Yangon’s history is rich, ancient and complex; the present site of the city was destroyed in a fire during the second Anglo-Burmese War in 1852, when the British seized Rangoon.
In 1853 the city was rebuilt to its current plan. After the British had captured Upper Burma in the third Anglo-Burmese War in 1885, Rangoon was finally declared as the colonial capital of British-ruled Burma (Myanmar). Colonial Rangoon,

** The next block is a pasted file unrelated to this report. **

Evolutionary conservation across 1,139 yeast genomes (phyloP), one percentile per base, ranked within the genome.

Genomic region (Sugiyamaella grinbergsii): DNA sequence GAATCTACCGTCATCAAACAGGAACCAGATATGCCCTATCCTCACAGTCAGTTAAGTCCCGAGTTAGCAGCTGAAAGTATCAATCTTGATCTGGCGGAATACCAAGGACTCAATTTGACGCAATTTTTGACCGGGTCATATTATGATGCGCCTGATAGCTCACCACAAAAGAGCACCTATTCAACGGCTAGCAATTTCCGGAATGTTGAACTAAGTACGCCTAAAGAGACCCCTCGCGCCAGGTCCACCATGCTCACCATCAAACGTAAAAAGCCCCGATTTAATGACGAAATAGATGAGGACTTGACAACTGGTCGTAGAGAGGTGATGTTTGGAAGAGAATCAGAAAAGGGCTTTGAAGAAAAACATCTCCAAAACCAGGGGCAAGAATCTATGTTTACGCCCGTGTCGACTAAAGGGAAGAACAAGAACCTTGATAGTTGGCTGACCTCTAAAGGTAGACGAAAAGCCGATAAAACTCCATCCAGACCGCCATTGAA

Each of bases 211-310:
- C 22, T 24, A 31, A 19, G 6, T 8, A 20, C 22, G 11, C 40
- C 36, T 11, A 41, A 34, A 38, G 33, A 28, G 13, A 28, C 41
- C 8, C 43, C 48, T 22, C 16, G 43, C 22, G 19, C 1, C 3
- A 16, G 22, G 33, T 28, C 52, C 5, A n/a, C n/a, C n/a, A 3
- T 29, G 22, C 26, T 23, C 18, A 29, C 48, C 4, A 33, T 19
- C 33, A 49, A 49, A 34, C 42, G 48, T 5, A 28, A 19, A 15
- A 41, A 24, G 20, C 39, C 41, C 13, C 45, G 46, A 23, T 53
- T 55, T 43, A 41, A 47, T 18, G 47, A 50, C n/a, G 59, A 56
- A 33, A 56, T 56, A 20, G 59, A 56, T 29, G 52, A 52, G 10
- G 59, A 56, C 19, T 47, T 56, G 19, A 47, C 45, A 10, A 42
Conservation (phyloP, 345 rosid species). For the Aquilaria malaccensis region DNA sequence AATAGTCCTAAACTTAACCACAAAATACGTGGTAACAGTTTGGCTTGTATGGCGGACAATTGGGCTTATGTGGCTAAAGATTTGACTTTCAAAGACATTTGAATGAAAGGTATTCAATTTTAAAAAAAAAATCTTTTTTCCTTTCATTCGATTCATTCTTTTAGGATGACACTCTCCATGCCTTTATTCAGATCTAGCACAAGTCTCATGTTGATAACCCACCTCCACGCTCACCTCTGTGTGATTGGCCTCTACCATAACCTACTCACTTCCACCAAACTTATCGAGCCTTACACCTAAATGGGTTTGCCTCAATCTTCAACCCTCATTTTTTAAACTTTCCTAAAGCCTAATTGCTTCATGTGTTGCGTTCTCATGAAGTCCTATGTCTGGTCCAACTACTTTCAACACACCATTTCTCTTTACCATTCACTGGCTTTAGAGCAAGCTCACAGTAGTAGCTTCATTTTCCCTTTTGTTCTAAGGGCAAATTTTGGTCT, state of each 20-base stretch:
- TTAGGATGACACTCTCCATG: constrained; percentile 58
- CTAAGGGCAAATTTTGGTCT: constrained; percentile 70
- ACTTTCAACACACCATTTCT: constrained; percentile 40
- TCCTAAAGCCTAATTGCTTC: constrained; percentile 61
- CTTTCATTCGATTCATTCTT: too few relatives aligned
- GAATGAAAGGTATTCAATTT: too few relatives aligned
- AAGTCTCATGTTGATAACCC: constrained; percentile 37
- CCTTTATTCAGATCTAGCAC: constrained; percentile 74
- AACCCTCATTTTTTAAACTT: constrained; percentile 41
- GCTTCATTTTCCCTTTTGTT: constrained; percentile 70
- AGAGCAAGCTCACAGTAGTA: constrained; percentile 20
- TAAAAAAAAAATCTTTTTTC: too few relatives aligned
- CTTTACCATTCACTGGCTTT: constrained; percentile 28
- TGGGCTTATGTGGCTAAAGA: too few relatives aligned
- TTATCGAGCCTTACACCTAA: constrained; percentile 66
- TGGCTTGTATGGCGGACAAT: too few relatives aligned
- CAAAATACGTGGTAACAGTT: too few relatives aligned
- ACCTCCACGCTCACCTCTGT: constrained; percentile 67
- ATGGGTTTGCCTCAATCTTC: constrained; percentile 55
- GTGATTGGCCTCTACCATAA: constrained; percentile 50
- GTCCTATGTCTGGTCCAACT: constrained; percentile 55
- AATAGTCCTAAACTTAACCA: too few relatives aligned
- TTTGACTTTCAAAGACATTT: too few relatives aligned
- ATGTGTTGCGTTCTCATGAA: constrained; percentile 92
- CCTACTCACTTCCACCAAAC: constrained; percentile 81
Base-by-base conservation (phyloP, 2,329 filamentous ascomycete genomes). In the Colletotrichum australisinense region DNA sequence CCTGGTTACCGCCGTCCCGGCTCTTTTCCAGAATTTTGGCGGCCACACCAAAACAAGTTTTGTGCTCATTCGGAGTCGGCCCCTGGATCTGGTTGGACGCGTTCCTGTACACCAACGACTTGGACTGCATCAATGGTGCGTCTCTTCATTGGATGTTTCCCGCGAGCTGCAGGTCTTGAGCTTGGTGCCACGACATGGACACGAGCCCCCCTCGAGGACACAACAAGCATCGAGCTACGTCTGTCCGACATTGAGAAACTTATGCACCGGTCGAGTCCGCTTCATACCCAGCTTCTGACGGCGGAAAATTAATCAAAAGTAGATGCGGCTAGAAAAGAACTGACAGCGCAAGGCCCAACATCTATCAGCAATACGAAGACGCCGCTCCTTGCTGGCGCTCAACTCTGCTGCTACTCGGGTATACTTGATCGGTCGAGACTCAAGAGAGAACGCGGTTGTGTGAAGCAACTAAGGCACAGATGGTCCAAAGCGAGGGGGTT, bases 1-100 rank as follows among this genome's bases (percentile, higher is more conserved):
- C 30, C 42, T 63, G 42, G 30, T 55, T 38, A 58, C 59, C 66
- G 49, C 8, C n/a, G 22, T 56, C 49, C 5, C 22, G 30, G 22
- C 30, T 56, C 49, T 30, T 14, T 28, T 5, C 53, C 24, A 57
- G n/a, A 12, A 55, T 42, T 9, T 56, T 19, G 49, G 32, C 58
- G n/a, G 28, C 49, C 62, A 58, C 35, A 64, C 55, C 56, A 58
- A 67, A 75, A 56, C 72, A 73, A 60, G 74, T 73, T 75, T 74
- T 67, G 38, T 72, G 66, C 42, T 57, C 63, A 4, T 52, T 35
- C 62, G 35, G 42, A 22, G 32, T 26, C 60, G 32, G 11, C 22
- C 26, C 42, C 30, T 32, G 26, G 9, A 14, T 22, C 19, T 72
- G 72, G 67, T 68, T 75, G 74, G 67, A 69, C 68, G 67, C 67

with its spacious parks, lakes, mix of contemporary and traditional architecture soon became known as ‘the garden city of the east’. Most importantly and tying in very closely to its early history, is the magnificent 2,000-year-old Buddhist pagoda, Shwedagon, where eight of Buddha’s hairs are said to be enshrined. At the heart of the city, a golden pinnacle around which everything else revolves, Shwedagon dominates the city’s skyline and the revered pagoda draws people to it from around the world. In his 1930’s novel ‘The Gentleman in the Parlour’, Somerset Maugham was so inspired by the beauty of the pagoda to write: “The Shwedagon rose superb, glistening with its gold, like a sudden hope in the dark night of the soul”. This majestic stupa is outstanding no matter when it is seen, but the best time of day is at sunset, when the sun’s rays emblaze the golden pagoda, lighting up the night sky; it truly is a spectacular and special sight.